Thanks to the talents of our solar heater trainees, 68 households on the Cheyenne River Sioux Tribe will enjoy clean, free heat this winter, and for many more to come.
For the first time ever, Trees, Water & People hosted a Solar Heater Training conducted by two of our former students. Leo White Bear, a Shoshone Bannock from Fort Hall, Idaho, and Landon Means, a Northern Cheyenne Sioux from Montana both travelled to the Cheyenne River Reservation in South Dakota to train five new crew members.
Leo and Landon spent 10 days in Eagle Butte, SD training the new recruits to install solar air heaters owned by their tribe. Subsequently, we received many positive survey results from our trainees, one of whom said that their trainers were, “very thorough and helpful and patient and most of all fun to work with.” Way to go Leo and Landon!
The Cheyenne River Sioux Tribe is now paying their trainees to install their solar air heating systems.Thanks to our trainees for “paying it forward” so that dozens more families will be warm this winter!
Henry Red Cloud, TWP’s Tribal Program partner and founder of Lakota Solar Enterprises, has been named one of the “YES! Breakthrough 15”—a group of people who are “tuned in to the deepest needs of our time,” says YES! Magazine executive editor Sarah van Gelder. YES! asked heroes from the grassroots—such as Pete Seeger, Naomi Klein, Wendell Berry, and Eve Ensler—to name 15 people whose work is creating the most important solutions and transforming the way we live.
“Tribes are under intense pressure to allow their lands to be punctured by fossil fuel development. Red Cloud is showing that there is another path out of poverty,” says award-winning journalist Naomi Klein, who selected Red Cloud for the issue.
This new report from the National Wildlife Federation “details how climate change is adversely and disproportionately affecting Indian Tribes in North America, people who rely on a healthy environment to sustain their economic, cultural and spiritual lives.”
Join Trees, Water & People on a journey to the home of the Oglala Lakota for the 2011 Lakota Adventure. From September 11th-17th we will be taking guests to the Pine Ridge Reservation to experience the strength, pride, humor and enduring culture of the Oglala Lakota. Despite hardship, the Lakota have nourished and preserved their spirituality, culture and ties with their land.
Learn about TWP’s Tribal Lands Renewable Energy Program, help build solar air heaters, and plant trees for wind breaks and shade at a local families home. In addition, we will travel to Wounded Knee and other cultural and historical sites to learn about the Lakota culture, past and present.
We would like to thank our friends at the Global Harmony Community Chorus for raising over $18,000 this month for our Tribal Lands Renewable Energy Program! Also, many thanks to everyone who attended and generously contributed. Donations from the event will help us to continue putting the power of nature — the warmth of the sun, the power of the wind, the shelter of trees — to work for Native Americans.
The “Songs of the Earth” concert weekend, held February 12th and 13th in Roseville, MN, featured special guests Brent Michael Davids (composer, flute) and Henry Red Cloud (5th generation descendant of Chief Red Cloud).
About Global Harmony Chorus
Global Harmony is an inter-faith, non-auditioned community chorus open to all who wish to sing to make a difference. To date, Global Harmony Community Chorus has raised over $102,000 for global relief efforts. To learn more please visit http://globalharmonychorus.org/.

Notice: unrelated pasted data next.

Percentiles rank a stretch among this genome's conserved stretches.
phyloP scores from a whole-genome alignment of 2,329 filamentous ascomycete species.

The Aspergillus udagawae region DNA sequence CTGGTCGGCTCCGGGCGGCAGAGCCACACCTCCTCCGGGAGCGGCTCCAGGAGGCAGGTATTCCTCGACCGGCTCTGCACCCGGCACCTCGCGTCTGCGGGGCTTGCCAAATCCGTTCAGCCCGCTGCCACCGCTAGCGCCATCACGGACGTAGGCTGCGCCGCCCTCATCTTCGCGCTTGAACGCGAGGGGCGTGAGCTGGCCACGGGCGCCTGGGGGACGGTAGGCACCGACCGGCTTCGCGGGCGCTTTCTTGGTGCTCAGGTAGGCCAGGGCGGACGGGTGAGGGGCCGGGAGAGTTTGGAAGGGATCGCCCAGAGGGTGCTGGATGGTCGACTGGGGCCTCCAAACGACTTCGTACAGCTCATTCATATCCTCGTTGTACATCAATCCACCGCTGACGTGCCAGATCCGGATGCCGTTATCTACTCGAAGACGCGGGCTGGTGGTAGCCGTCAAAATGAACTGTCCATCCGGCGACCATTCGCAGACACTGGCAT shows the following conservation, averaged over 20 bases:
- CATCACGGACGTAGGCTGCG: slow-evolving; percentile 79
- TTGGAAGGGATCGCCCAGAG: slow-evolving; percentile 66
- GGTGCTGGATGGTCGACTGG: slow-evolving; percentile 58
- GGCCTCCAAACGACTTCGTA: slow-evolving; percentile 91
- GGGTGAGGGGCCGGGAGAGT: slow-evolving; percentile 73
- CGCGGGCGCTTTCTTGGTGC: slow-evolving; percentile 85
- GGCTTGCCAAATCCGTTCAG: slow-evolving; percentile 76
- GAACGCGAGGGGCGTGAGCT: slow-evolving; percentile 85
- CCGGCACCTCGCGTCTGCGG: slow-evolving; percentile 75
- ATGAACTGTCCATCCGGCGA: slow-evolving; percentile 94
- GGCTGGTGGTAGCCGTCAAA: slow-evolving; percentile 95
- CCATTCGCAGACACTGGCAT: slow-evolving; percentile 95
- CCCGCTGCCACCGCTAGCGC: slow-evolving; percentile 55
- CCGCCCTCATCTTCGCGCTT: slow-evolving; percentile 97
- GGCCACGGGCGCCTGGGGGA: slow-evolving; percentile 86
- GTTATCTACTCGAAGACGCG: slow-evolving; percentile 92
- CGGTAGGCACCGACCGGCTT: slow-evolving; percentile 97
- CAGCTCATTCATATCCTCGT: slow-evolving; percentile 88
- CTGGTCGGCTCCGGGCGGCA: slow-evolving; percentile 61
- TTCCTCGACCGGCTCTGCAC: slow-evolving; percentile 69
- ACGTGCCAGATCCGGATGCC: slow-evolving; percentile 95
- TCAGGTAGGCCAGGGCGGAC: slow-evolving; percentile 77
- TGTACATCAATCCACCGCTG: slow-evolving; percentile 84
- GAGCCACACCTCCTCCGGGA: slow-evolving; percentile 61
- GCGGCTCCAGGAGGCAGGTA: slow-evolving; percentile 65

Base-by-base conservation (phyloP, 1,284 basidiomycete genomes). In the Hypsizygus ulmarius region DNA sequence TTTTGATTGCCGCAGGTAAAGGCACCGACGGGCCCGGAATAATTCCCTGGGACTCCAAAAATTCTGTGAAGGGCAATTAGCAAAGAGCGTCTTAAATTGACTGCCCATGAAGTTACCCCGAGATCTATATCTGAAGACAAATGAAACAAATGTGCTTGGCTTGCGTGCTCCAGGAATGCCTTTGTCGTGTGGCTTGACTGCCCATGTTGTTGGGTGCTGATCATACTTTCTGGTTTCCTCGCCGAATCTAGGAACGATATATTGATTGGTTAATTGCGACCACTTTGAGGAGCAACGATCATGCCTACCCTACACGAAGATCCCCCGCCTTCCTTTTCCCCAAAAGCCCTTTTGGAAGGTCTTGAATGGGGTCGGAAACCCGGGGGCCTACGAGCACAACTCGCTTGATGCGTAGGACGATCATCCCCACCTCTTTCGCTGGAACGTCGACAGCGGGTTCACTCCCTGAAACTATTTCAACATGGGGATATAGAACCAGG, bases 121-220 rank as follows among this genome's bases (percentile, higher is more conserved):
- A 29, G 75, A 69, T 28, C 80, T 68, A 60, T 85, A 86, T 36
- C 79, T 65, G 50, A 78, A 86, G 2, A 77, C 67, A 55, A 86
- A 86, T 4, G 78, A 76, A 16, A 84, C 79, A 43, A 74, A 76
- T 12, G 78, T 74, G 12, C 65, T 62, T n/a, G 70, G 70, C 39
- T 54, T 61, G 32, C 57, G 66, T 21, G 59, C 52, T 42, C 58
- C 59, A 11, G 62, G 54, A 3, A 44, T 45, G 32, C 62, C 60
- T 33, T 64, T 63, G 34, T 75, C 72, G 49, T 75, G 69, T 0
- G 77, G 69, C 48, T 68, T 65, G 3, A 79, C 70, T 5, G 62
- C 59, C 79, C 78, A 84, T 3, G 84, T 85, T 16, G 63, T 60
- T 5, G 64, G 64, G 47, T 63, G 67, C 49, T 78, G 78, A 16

Jon Becker, TWP Board President, writes from Washington, D.C. (September 22, 2010):
“Just finished at Senator Mark Udall’s office. Got great reception acknowledging our impactful work on solar and stoves. Meetings last night and this morning with donors who noted their appreciation of direct effectiveness of TWP programs.”
Henry Red Cloud, member of the Oglala Lakota Tribe and proprietor of Lakota Solar Enterprises (LSE),is being honored by the Nuclear-Free Future Award (NFFA) for his efforts to bring clean, renewable energy to tribal lands. On September 30th, Henry will receive his special recognition award at a public event held at New York City’s historic Cooper Union.
As the great-great grandson of Chief Red Cloud, Henry is a 21st century Lakota warrior, providing sustainable, economically beneficial, environmentally sound, and culturally appropriate energy solutions to Native Americans living on reservations. He has spent over a decade experimenting with sustainable energy and housing alternatives, searching for affordable solutions that preserve resources and complement the values and traditions of tribal communities. In 2006, Henry created Lakota Solar Enterprises, one of the first and only Native-owned and operated renewable energy businesses. In 2008, he partnered with Colorado-based nonprofit Trees, Water & People (TWP) to establish the Red Cloud Renewable Energy Center (RCREC), a one-of-a-kind educational facility where tribal members from around the nation can receive hands-on training from fellow Native American instructors. As Henry says, renewable energy is “a new way to honor the old ways.”
Since 1998, the Nuclear-Free Future Award has honored and helped facilitate the ongoing work of individuals, like Henry Red Cloud, and initiatives struggling to bring an end to the “Nuclear Age.” Based in Germany, NFFA provides vital recognition and financial and moral support for individuals, organizations and communities around the world working valiantly to achieve a peaceful, safe future free of nuclear energy, nuclear weapons and uranium mining. An independent, nonprofit group, the NFFA works closely with The Alternative Nobel Prize among others, and has been called by Berlin newspaper Taz, “the most important anti-nuke award in the world.”